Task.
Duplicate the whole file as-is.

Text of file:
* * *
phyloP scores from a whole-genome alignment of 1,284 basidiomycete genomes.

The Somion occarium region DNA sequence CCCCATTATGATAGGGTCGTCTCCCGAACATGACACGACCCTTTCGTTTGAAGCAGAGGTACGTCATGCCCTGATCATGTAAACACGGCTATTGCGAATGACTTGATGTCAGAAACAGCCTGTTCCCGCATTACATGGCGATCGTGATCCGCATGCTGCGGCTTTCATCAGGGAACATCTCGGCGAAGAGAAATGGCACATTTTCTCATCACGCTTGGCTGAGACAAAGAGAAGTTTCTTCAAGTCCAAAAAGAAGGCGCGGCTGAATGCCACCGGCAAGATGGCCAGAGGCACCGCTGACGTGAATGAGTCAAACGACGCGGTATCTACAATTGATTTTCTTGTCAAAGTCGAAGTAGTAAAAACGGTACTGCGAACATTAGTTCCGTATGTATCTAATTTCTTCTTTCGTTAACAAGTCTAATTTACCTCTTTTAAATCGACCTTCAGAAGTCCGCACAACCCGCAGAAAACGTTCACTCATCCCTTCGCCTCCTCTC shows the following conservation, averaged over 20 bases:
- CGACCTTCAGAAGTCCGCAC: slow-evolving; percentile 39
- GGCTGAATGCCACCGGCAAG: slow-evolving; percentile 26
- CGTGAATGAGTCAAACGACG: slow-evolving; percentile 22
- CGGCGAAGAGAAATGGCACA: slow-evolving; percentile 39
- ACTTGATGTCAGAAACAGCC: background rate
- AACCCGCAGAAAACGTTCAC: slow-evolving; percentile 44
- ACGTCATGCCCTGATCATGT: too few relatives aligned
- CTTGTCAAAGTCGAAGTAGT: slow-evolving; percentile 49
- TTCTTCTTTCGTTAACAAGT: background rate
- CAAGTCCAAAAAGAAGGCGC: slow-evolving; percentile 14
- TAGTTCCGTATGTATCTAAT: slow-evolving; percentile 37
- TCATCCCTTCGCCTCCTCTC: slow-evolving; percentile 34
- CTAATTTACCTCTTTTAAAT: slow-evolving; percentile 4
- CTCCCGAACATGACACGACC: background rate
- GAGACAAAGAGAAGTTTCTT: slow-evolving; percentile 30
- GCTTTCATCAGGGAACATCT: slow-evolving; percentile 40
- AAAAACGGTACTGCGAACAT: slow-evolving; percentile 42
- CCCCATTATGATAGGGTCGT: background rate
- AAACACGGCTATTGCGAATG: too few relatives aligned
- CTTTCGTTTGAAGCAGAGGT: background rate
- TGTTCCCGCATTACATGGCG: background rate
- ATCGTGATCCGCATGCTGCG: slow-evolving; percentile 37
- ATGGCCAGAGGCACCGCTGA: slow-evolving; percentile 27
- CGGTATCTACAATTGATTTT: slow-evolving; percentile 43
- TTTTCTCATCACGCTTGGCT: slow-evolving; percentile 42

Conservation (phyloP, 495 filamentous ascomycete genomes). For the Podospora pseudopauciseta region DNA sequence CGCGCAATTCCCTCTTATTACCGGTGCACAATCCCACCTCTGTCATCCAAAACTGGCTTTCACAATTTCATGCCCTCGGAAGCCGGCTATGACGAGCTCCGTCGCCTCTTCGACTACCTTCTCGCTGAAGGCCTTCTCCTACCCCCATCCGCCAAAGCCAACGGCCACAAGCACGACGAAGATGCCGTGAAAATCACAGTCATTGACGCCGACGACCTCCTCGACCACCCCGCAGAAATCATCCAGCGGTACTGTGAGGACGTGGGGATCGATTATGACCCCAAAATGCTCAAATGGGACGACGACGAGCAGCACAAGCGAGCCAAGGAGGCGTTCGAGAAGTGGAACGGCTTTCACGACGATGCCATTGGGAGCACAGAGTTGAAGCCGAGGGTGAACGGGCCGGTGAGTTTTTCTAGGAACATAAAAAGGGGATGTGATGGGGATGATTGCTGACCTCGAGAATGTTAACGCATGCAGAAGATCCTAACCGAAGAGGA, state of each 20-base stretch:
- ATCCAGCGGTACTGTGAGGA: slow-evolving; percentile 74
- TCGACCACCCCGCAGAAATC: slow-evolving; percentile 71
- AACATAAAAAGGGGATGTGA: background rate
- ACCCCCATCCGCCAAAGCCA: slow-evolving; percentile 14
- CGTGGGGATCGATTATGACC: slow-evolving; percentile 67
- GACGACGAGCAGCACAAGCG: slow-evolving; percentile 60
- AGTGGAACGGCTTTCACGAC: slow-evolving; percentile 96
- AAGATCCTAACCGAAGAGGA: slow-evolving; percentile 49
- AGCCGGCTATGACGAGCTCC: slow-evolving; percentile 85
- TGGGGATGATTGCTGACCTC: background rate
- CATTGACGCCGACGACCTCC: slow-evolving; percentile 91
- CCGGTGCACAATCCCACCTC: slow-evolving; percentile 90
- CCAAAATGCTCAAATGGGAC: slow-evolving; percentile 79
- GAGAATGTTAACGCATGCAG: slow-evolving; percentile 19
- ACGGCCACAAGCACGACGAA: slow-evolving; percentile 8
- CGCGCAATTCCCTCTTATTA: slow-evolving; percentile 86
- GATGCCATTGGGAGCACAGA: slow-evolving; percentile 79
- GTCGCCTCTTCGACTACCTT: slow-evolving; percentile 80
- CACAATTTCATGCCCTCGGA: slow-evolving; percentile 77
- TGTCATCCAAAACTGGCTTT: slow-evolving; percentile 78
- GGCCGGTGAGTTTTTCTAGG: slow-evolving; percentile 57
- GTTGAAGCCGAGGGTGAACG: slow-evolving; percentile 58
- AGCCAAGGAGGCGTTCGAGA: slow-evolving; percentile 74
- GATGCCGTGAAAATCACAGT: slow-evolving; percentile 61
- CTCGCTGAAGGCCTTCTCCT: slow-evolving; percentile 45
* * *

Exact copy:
phyloP scores from a whole-genome alignment of 1,284 basidiomycete genomes.

The Somion occarium region DNA sequence CCCCATTATGATAGGGTCGTCTCCCGAACATGACACGACCCTTTCGTTTGAAGCAGAGGTACGTCATGCCCTGATCATGTAAACACGGCTATTGCGAATGACTTGATGTCAGAAACAGCCTGTTCCCGCATTACATGGCGATCGTGATCCGCATGCTGCGGCTTTCATCAGGGAACATCTCGGCGAAGAGAAATGGCACATTTTCTCATCACGCTTGGCTGAGACAAAGAGAAGTTTCTTCAAGTCCAAAAAGAAGGCGCGGCTGAATGCCACCGGCAAGATGGCCAGAGGCACCGCTGACGTGAATGAGTCAAACGACGCGGTATCTACAATTGATTTTCTTGTCAAAGTCGAAGTAGTAAAAACGGTACTGCGAACATTAGTTCCGTATGTATCTAATTTCTTCTTTCGTTAACAAGTCTAATTTACCTCTTTTAAATCGACCTTCAGAAGTCCGCACAACCCGCAGAAAACGTTCACTCATCCCTTCGCCTCCTCTC shows the following conservation, averaged over 20 bases:
- CGACCTTCAGAAGTCCGCAC: slow-evolving; percentile 39
- GGCTGAATGCCACCGGCAAG: slow-evolving; percentile 26
- CGTGAATGAGTCAAACGACG: slow-evolving; percentile 22
- CGGCGAAGAGAAATGGCACA: slow-evolving; percentile 39
- ACTTGATGTCAGAAACAGCC: background rate
- AACCCGCAGAAAACGTTCAC: slow-evolving; percentile 44
- ACGTCATGCCCTGATCATGT: too few relatives aligned
- CTTGTCAAAGTCGAAGTAGT: slow-evolving; percentile 49
- TTCTTCTTTCGTTAACAAGT: background rate
- CAAGTCCAAAAAGAAGGCGC: slow-evolving; percentile 14
- TAGTTCCGTATGTATCTAAT: slow-evolving; percentile 37
- TCATCCCTTCGCCTCCTCTC: slow-evolving; percentile 34
- CTAATTTACCTCTTTTAAAT: slow-evolving; percentile 4
- CTCCCGAACATGACACGACC: background rate
- GAGACAAAGAGAAGTTTCTT: slow-evolving; percentile 30
- GCTTTCATCAGGGAACATCT: slow-evolving; percentile 40
- AAAAACGGTACTGCGAACAT: slow-evolving; percentile 42
- CCCCATTATGATAGGGTCGT: background rate
- AAACACGGCTATTGCGAATG: too few relatives aligned
- CTTTCGTTTGAAGCAGAGGT: background rate
- TGTTCCCGCATTACATGGCG: background rate
- ATCGTGATCCGCATGCTGCG: slow-evolving; percentile 37
- ATGGCCAGAGGCACCGCTGA: slow-evolving; percentile 27
- CGGTATCTACAATTGATTTT: slow-evolving; percentile 43
- TTTTCTCATCACGCTTGGCT: slow-evolving; percentile 42

Conservation (phyloP, 495 filamentous ascomycete genomes). For the Podospora pseudopauciseta region DNA sequence CGCGCAATTCCCTCTTATTACCGGTGCACAATCCCACCTCTGTCATCCAAAACTGGCTTTCACAATTTCATGCCCTCGGAAGCCGGCTATGACGAGCTCCGTCGCCTCTTCGACTACCTTCTCGCTGAAGGCCTTCTCCTACCCCCATCCGCCAAAGCCAACGGCCACAAGCACGACGAAGATGCCGTGAAAATCACAGTCATTGACGCCGACGACCTCCTCGACCACCCCGCAGAAATCATCCAGCGGTACTGTGAGGACGTGGGGATCGATTATGACCCCAAAATGCTCAAATGGGACGACGACGAGCAGCACAAGCGAGCCAAGGAGGCGTTCGAGAAGTGGAACGGCTTTCACGACGATGCCATTGGGAGCACAGAGTTGAAGCCGAGGGTGAACGGGCCGGTGAGTTTTTCTAGGAACATAAAAAGGGGATGTGATGGGGATGATTGCTGACCTCGAGAATGTTAACGCATGCAGAAGATCCTAACCGAAGAGGA, state of each 20-base stretch:
- ATCCAGCGGTACTGTGAGGA: slow-evolving; percentile 74
- TCGACCACCCCGCAGAAATC: slow-evolving; percentile 71
- AACATAAAAAGGGGATGTGA: background rate
- ACCCCCATCCGCCAAAGCCA: slow-evolving; percentile 14
- CGTGGGGATCGATTATGACC: slow-evolving; percentile 67
- GACGACGAGCAGCACAAGCG: slow-evolving; percentile 60
- AGTGGAACGGCTTTCACGAC: slow-evolving; percentile 96
- AAGATCCTAACCGAAGAGGA: slow-evolving; percentile 49
- AGCCGGCTATGACGAGCTCC: slow-evolving; percentile 85
- TGGGGATGATTGCTGACCTC: background rate
- CATTGACGCCGACGACCTCC: slow-evolving; percentile 91
- CCGGTGCACAATCCCACCTC: slow-evolving; percentile 90
- CCAAAATGCTCAAATGGGAC: slow-evolving; percentile 79
- GAGAATGTTAACGCATGCAG: slow-evolving; percentile 19
- ACGGCCACAAGCACGACGAA: slow-evolving; percentile 8
- CGCGCAATTCCCTCTTATTA: slow-evolving; percentile 86
- GATGCCATTGGGAGCACAGA: slow-evolving; percentile 79
- GTCGCCTCTTCGACTACCTT: slow-evolving; percentile 80
- CACAATTTCATGCCCTCGGA: slow-evolving; percentile 77
- TGTCATCCAAAACTGGCTTT: slow-evolving; percentile 78
- GGCCGGTGAGTTTTTCTAGG: slow-evolving; percentile 57
- GTTGAAGCCGAGGGTGAACG: slow-evolving; percentile 58
- AGCCAAGGAGGCGTTCGAGA: slow-evolving; percentile 74
- GATGCCGTGAAAATCACAGT: slow-evolving; percentile 61
- CTCGCTGAAGGCCTTCTCCT: slow-evolving; percentile 45